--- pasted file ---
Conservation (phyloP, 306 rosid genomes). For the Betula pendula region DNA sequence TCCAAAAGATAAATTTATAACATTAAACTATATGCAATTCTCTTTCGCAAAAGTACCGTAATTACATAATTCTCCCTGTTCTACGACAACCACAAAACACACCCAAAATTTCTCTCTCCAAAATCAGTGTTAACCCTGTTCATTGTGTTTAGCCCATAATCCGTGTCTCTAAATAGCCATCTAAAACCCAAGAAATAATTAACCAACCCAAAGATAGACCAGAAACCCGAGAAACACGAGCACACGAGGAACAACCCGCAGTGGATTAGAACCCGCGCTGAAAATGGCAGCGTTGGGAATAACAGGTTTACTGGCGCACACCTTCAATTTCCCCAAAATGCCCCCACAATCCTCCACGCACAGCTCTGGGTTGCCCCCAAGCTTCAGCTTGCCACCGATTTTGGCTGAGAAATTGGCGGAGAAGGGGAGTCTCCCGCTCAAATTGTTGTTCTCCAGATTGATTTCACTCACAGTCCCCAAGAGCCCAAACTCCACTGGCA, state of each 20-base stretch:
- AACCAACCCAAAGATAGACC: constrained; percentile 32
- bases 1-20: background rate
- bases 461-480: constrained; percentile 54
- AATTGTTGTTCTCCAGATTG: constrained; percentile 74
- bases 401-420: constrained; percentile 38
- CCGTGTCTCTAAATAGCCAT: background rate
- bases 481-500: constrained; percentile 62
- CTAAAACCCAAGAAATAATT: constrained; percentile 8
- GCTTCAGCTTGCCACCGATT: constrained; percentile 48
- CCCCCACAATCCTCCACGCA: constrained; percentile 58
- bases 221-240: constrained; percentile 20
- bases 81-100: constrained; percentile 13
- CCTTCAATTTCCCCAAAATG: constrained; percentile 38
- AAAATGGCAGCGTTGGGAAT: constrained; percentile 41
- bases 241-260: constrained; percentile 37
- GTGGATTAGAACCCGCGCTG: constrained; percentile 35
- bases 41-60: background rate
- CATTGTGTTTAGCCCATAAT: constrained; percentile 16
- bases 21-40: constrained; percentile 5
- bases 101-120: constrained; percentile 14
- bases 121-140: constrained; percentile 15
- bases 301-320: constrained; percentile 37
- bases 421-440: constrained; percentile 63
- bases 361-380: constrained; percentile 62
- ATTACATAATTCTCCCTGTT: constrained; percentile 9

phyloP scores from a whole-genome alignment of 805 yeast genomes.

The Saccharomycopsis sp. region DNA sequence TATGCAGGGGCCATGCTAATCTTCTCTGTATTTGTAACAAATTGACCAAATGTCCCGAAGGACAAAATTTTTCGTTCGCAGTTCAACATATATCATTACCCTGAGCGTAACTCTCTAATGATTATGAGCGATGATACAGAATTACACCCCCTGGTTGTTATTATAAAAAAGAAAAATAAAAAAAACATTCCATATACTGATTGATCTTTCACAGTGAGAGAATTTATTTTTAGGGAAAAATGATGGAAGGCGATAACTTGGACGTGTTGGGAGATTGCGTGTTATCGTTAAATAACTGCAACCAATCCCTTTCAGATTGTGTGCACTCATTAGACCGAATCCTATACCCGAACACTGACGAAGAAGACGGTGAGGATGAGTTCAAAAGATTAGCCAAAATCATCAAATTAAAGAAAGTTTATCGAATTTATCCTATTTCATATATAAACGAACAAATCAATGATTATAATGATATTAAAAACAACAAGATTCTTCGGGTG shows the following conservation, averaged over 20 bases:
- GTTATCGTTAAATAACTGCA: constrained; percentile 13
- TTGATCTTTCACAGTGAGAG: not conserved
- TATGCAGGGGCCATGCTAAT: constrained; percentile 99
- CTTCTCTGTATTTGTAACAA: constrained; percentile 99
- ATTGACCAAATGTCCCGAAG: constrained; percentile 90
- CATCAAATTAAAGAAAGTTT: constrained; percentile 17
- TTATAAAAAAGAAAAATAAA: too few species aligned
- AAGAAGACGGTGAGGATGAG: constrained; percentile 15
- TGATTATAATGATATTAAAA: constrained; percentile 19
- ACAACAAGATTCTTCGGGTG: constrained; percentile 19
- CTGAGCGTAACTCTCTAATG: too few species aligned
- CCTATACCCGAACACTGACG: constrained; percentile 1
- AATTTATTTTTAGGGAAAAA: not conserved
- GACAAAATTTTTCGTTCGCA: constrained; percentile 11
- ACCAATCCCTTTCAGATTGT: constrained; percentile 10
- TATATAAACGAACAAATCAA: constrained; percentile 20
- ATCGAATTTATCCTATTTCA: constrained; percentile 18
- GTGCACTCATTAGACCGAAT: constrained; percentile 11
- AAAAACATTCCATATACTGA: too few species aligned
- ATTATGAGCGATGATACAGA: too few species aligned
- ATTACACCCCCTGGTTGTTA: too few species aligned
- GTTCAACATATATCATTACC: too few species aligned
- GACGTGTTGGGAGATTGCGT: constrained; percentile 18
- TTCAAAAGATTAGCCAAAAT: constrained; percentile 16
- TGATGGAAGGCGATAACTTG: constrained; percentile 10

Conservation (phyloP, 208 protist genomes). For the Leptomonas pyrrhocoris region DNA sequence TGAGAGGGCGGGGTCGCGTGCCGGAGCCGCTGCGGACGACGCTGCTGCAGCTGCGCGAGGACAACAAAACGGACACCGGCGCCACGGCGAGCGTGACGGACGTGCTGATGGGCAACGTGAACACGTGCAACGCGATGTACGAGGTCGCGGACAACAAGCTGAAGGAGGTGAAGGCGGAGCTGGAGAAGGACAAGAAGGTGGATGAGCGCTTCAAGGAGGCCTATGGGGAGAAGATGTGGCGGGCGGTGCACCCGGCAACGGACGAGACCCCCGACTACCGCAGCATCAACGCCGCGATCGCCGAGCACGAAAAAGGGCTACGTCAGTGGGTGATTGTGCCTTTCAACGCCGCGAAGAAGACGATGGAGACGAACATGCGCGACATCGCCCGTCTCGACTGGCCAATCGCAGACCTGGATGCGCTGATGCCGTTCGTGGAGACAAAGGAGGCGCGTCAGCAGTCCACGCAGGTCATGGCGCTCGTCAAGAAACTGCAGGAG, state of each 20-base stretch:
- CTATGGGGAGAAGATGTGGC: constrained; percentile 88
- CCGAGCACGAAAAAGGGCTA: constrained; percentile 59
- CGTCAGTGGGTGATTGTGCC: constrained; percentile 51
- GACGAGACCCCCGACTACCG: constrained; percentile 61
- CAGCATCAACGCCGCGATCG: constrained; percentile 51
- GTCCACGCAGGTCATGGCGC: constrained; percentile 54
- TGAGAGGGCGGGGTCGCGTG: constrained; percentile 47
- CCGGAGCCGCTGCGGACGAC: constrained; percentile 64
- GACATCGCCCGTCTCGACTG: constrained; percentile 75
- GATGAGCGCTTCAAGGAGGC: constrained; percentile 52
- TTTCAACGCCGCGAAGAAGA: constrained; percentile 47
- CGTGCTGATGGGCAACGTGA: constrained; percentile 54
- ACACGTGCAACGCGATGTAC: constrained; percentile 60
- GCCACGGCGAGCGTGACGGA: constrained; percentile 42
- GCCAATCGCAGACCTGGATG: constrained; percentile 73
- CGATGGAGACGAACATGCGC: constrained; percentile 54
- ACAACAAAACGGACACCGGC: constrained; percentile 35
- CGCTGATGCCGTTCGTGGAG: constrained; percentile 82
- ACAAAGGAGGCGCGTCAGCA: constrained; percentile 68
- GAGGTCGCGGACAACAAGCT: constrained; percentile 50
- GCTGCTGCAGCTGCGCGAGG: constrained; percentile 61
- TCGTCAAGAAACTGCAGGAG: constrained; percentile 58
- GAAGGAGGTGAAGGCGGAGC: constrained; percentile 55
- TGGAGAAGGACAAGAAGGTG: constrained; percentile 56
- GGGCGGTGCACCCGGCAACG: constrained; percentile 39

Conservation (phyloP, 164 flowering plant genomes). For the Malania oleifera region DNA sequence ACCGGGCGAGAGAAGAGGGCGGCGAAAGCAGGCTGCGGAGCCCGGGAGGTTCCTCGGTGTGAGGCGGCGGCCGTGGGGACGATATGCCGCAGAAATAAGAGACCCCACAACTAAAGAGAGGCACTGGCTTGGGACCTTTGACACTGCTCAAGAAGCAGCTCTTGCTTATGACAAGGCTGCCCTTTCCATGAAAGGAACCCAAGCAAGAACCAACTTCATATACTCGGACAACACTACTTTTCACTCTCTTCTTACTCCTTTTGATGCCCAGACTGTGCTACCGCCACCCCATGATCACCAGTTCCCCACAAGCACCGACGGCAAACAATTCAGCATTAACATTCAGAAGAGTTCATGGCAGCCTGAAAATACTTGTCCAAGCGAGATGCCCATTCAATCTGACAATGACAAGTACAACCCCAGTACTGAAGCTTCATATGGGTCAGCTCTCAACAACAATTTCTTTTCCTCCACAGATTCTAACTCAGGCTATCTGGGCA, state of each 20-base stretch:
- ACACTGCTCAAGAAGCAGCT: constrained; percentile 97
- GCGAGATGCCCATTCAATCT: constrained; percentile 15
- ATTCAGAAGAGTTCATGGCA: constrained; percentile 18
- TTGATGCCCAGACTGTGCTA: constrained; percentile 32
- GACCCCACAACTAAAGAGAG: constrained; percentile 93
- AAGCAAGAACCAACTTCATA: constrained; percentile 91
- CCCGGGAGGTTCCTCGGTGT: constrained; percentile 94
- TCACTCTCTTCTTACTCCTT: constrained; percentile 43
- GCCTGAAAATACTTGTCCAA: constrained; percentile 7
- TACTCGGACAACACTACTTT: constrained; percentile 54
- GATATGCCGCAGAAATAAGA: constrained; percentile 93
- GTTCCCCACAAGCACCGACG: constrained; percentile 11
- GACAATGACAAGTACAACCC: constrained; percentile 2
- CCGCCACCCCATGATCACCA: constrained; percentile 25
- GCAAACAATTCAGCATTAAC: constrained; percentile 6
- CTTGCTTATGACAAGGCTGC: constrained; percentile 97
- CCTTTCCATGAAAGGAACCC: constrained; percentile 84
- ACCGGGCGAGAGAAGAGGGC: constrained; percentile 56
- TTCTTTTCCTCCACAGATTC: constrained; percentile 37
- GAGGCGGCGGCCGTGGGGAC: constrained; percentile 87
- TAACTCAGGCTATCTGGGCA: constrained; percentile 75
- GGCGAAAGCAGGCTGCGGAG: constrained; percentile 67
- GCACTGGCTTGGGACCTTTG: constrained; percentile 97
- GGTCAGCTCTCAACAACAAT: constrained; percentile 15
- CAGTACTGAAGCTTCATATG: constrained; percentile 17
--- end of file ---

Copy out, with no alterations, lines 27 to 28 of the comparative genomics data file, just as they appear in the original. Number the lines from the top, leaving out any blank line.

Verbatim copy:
phyloP scores from a whole-genome alignment of 805 yeast genomes.

The Saccharomycopsis sp. region DNA sequence TATGCAGGGGCCATGCTAATCTTCTCTGTATTTGTAACAAATTGACCAAATGTCCCGAAGGACAAAATTTTTCGTTCGCAGTTCAACATATATCATTACCCTGAGCGTAACTCTCTAATGATTATGAGCGATGATACAGAATTACACCCCCTGGTTGTTATTATAAAAAAGAAAAATAAAAAAAACATTCCATATACTGATTGATCTTTCACAGTGAGAGAATTTATTTTTAGGGAAAAATGATGGAAGGCGATAACTTGGACGTGTTGGGAGATTGCGTGTTATCGTTAAATAACTGCAACCAATCCCTTTCAGATTGTGTGCACTCATTAGACCGAATCCTATACCCGAACACTGACGAAGAAGACGGTGAGGATGAGTTCAAAAGATTAGCCAAAATCATCAAATTAAAGAAAGTTTATCGAATTTATCCTATTTCATATATAAACGAACAAATCAATGATTATAATGATATTAAAAACAACAAGATTCTTCGGGTG shows the following conservation, averaged over 20 bases: